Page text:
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First Quaker meetinghouse in 80 years set for Chestnut Hill-Mt. Airy border

Philadelphia will be getting its first new Quaker meetinghouse in 80 years. Members of Chestnut Hill Friends Meeting (CHFM) have outgrown their current meetinghouse, and want to create a new one that better reflects eco-friendly Quaker values. The new meetinghouse also promises to be a place of tranquility and beauty for everyone across Northwest Philadelphia, regardless of religious affiliation.

The new meetinghouse is intended as a multi-purpose building for Quakers and non-Quakers. Signe Wilkinson, co-chair of fundraising for CHFM, says the building will fulfill all spiritual purposes, but will be suitable for so much more. "It will be a place of contemplation and reflection and peace" for everyone, imagines Wilkinson. Wilkinson also foresees humanitarian uses for the building, which include caring for Nepalese refugees and working with the Northwest Interfaith Hospitality Network to care for the homeless.

The new location will be "a football field and a half" away from the current meetinghouse, according to Wilkinson. It will be constructed behind Mermaid Lane in an oft-ignored part of the Wissahickon Valley by Cresheim Valley Drive. One reason why the Friends decided to build here is because it is convenient to mass transit, vehicles, and pedestrians along Germantown Ave. Also, it is beside a proposed bicycle trail along Cresheim Valley Drive.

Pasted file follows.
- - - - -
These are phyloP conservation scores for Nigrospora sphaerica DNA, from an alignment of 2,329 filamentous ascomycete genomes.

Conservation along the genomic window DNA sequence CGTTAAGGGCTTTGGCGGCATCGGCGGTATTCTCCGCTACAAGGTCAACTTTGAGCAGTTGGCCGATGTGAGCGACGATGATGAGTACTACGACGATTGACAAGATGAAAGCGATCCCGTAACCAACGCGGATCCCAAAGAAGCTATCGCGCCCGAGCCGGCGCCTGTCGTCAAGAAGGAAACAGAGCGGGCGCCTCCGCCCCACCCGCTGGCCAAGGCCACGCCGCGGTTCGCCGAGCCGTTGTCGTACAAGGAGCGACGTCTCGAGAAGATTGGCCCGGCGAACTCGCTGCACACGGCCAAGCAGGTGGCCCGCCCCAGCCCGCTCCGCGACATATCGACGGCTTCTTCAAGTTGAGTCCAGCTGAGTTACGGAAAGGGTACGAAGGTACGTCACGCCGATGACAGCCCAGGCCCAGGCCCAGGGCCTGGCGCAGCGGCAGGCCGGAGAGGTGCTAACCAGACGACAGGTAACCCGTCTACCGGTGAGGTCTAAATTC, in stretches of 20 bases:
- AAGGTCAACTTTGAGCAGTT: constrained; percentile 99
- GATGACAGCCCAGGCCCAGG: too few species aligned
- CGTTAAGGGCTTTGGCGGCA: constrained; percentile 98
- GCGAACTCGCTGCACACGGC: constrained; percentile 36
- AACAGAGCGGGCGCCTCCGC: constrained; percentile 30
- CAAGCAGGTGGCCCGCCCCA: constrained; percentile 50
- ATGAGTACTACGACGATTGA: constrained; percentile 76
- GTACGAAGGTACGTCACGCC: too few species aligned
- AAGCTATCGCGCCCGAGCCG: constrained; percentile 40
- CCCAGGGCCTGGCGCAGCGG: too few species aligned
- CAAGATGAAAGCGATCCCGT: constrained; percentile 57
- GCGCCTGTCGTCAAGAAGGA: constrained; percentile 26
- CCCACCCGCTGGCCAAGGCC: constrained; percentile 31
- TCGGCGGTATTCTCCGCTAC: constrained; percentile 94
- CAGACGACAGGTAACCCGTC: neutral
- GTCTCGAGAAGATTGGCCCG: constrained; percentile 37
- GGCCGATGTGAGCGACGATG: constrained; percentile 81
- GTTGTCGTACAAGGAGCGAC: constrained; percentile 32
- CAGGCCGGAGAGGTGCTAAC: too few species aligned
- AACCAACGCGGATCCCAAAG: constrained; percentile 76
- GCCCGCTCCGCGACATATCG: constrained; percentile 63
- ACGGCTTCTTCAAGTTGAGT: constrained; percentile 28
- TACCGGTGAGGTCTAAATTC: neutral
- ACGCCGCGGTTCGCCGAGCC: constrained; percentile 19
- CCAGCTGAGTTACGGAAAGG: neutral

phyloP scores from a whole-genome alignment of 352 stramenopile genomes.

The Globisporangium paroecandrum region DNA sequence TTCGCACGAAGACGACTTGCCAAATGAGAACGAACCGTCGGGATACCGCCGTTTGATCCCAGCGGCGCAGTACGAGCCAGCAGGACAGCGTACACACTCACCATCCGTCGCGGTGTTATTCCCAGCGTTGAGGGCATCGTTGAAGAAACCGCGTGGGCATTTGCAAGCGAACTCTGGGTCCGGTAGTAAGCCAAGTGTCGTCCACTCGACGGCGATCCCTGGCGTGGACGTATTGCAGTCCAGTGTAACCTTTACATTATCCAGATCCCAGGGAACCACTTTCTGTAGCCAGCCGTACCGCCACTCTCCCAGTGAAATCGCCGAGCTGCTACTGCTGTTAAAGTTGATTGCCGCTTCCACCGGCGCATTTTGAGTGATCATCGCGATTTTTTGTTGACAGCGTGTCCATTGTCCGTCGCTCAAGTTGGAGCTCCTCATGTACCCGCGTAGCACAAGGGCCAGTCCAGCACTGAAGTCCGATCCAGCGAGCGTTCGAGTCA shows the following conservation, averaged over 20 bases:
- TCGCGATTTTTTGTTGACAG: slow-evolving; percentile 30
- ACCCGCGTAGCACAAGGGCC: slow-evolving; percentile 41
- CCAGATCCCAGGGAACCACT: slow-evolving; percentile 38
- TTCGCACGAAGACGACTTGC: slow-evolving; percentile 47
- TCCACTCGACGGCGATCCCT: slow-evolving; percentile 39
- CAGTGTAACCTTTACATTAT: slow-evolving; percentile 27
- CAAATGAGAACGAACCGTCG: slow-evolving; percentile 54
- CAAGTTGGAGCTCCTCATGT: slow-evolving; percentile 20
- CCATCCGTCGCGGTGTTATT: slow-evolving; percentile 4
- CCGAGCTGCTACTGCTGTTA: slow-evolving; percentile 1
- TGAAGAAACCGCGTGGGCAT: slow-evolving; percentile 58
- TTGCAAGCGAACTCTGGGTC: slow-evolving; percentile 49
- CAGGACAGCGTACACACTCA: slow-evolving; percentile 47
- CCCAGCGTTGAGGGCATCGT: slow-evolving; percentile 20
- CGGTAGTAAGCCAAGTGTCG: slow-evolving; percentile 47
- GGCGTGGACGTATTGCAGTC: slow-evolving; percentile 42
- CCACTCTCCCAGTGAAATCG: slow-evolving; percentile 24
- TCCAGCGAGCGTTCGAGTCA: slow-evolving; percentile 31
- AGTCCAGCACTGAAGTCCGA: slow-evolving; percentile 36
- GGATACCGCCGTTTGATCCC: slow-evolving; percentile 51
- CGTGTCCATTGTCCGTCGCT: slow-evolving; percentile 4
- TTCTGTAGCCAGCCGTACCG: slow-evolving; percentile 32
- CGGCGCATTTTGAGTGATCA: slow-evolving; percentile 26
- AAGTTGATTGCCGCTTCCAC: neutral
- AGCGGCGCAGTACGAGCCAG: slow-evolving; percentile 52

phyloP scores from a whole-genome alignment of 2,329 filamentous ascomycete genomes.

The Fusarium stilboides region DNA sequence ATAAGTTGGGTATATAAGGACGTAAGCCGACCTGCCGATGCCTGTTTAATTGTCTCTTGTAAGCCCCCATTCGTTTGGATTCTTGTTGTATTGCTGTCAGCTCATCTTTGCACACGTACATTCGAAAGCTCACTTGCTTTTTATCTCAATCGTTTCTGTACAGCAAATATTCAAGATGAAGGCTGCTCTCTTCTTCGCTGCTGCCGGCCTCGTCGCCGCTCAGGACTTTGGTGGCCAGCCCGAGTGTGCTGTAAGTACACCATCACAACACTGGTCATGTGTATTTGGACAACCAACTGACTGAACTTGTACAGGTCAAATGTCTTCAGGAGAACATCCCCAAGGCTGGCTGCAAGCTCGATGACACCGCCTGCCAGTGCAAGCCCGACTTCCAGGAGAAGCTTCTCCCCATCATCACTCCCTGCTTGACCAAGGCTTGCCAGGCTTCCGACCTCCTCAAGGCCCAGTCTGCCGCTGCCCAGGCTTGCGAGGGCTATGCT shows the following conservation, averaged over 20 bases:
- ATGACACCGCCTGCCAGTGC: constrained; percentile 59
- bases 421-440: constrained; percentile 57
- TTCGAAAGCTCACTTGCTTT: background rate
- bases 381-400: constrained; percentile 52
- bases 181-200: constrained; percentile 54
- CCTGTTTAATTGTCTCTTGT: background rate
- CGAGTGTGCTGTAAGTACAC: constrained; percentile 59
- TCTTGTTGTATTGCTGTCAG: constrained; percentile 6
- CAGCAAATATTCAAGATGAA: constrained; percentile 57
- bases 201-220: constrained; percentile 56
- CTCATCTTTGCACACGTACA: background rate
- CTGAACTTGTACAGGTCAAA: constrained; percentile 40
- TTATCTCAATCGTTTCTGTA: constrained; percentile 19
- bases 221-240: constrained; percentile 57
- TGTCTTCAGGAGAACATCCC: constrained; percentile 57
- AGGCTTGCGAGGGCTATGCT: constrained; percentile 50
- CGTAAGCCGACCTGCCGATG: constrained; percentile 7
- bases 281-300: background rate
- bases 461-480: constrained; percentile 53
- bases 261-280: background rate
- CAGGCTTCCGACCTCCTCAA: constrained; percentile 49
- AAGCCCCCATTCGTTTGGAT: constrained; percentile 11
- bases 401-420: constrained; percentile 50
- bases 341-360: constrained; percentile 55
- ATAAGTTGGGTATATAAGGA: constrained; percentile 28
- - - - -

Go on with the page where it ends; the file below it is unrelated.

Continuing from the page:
Members of CHFM are especially proud of the art installation that will be built within their meetinghouse. They’ve sought out James Turrell, a fellow Quaker, to create a Skyspace light installation, which will allow skylight to illuminate the meeting space. Wilkinson says her brethren was inspired by a similar Turrell Skyspace in Houston, Texas. Realizing that the Skyspace allowed Houstonians to better contemplate, CHFM got to know Turrell about seven years ago.

The Friends are also seeking to hold true to environmentally-friendly tenets of Quakerism with the new meetinghouse. Wilkinson says that they’re striving to conform to LEED Platinum standards, although they don’t actually have the resources to apply for LEED certification. To do this, members are hoping to recycle the asphalt left over from when the site was a quarry. They’re also considering installing solar panels, although that is dependent on how much money they raise.

The funds for construction of the new building have mostly been raised, although supporters estimate that they still need to come up with the remaining 10 percent of the cost. Wilkinson says that members of the meetinghouse have donated during meetings, and neighbors and fans of Turrell have also given munificently. In addition, CHFM was awarded a National Endowment for the Arts grant for the new space. The first shovel is expected to hit dirt in March 2012, while the completion date is forecast for July 2013.

Source: Signe Wilkinson, Chestnut Hill Friends Meeting
Writer: Andy Sharpe
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